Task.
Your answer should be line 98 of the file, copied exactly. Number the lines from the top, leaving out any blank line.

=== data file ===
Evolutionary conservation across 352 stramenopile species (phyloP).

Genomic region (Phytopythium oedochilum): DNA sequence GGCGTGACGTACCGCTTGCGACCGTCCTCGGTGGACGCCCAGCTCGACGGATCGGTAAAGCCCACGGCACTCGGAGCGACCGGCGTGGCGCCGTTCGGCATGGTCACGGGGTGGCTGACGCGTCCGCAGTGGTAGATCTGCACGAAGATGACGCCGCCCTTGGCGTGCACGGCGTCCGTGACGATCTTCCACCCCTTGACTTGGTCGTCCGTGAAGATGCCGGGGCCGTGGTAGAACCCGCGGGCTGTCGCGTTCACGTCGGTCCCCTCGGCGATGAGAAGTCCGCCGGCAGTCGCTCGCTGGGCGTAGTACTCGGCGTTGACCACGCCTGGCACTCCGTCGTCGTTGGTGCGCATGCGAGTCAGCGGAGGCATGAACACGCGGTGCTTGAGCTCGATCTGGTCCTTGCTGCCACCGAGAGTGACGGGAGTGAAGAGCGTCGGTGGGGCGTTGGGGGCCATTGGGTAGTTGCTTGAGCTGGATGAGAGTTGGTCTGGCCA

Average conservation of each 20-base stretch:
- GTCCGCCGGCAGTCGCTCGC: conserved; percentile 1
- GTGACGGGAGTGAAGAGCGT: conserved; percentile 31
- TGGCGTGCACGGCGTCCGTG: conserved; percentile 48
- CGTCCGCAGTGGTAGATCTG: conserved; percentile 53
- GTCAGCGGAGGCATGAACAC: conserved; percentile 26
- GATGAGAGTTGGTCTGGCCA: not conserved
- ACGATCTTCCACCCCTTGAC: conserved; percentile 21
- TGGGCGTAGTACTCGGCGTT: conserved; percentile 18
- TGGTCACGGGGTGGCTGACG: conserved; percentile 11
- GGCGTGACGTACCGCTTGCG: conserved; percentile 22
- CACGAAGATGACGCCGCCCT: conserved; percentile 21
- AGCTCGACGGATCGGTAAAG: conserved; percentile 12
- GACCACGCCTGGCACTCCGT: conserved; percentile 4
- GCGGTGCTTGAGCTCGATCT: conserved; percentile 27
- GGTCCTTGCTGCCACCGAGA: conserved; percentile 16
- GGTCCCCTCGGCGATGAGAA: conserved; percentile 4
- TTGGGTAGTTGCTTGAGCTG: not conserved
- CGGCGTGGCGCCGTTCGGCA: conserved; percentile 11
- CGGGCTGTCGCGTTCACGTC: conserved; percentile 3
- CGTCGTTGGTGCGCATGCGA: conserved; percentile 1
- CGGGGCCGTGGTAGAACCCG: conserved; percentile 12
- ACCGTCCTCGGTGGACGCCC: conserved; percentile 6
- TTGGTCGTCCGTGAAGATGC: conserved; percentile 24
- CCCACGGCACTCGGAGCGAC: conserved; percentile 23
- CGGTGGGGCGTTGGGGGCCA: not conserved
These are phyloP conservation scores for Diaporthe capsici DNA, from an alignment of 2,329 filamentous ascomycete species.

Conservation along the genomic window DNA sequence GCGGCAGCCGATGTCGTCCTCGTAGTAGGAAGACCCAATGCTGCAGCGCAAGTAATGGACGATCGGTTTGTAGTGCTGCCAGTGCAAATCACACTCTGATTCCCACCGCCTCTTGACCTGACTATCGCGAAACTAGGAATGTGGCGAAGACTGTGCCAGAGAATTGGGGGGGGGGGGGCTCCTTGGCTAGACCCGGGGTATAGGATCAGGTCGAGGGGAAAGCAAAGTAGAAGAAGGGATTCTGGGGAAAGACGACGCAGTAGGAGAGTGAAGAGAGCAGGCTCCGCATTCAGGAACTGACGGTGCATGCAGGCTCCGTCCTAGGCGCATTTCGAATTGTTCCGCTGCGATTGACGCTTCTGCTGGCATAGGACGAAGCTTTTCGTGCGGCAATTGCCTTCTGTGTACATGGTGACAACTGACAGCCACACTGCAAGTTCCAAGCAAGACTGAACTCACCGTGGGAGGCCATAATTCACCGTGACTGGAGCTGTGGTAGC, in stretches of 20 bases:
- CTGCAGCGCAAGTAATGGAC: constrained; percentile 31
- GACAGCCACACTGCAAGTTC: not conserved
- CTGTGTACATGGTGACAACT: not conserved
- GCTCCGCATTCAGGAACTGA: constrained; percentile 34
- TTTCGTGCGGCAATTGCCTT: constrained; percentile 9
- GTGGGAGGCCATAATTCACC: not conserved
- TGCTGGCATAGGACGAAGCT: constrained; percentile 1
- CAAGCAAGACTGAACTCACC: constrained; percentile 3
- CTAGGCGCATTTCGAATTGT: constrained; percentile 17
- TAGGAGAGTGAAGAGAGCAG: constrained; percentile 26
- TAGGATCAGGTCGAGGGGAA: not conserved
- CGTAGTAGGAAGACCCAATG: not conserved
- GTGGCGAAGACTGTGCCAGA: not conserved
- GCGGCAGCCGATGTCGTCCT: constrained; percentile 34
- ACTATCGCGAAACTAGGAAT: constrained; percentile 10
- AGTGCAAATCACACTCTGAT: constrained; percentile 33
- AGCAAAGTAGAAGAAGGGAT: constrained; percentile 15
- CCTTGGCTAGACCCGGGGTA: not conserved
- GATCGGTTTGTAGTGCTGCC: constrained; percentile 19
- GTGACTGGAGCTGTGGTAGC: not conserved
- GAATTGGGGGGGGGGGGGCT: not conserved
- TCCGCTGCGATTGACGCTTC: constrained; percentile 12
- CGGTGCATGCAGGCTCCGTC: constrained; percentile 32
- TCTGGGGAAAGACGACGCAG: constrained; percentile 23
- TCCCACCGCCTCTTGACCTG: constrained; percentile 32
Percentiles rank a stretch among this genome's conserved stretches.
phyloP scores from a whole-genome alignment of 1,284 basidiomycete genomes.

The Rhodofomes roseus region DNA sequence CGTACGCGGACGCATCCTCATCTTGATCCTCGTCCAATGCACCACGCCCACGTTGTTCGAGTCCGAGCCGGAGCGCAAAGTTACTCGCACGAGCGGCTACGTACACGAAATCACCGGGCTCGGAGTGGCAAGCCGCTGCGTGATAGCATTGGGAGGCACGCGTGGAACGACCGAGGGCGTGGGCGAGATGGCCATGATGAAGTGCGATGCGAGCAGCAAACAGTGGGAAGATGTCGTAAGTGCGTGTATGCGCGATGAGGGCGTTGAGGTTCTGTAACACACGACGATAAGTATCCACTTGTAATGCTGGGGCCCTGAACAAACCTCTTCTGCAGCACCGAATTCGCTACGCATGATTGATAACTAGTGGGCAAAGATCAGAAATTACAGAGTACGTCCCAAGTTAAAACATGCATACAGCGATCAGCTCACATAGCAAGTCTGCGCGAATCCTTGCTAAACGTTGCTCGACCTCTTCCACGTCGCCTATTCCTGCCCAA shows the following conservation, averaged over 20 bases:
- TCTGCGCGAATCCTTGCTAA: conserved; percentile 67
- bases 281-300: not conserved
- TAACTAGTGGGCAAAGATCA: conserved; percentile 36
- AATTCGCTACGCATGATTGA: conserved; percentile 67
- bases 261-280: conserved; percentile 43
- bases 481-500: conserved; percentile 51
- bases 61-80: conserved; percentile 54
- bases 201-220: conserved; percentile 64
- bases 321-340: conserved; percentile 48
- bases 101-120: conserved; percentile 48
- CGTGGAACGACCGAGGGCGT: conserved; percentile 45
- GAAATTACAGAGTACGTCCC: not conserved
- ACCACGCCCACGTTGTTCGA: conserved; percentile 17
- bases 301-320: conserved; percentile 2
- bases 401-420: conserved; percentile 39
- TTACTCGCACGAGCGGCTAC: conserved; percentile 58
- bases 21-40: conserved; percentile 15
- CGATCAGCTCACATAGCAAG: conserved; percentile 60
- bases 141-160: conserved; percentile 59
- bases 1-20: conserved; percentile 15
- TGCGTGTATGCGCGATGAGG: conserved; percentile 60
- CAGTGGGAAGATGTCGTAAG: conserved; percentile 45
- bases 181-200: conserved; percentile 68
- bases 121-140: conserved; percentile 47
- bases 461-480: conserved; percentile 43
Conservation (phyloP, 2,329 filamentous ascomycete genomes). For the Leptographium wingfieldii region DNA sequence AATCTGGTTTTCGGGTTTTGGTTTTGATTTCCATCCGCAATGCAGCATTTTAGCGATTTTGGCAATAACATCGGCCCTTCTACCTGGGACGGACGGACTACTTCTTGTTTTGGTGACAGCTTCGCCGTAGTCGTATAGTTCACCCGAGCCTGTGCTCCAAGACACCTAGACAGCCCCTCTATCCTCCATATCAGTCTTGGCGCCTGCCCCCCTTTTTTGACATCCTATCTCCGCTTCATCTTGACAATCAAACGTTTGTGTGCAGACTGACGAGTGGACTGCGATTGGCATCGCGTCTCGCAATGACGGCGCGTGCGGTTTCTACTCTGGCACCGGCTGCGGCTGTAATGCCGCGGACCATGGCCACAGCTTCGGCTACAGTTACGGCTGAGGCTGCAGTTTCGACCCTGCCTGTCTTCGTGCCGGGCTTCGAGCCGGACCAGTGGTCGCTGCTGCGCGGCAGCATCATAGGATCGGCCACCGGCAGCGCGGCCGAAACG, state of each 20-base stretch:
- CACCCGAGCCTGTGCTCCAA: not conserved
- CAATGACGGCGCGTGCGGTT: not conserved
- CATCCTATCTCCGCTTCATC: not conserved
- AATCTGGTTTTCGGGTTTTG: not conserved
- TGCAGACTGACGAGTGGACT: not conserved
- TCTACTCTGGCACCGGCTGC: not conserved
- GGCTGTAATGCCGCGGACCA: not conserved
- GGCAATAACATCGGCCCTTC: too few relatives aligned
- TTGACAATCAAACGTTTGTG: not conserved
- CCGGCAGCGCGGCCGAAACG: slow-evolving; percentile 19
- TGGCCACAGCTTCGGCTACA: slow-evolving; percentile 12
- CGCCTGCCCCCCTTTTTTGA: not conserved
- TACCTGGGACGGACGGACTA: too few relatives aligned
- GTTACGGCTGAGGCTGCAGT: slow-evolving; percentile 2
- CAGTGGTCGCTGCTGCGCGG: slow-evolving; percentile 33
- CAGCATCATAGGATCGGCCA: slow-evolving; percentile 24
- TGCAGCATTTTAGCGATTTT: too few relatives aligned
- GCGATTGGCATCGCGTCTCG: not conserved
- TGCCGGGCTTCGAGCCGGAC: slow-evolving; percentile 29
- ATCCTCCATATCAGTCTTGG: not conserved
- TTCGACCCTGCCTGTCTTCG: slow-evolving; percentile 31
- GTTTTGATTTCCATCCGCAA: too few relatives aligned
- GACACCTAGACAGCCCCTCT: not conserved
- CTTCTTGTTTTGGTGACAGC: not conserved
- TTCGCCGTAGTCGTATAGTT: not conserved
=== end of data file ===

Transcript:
- GTTACGGCTGAGGCTGCAGT: slow-evolving; percentile 2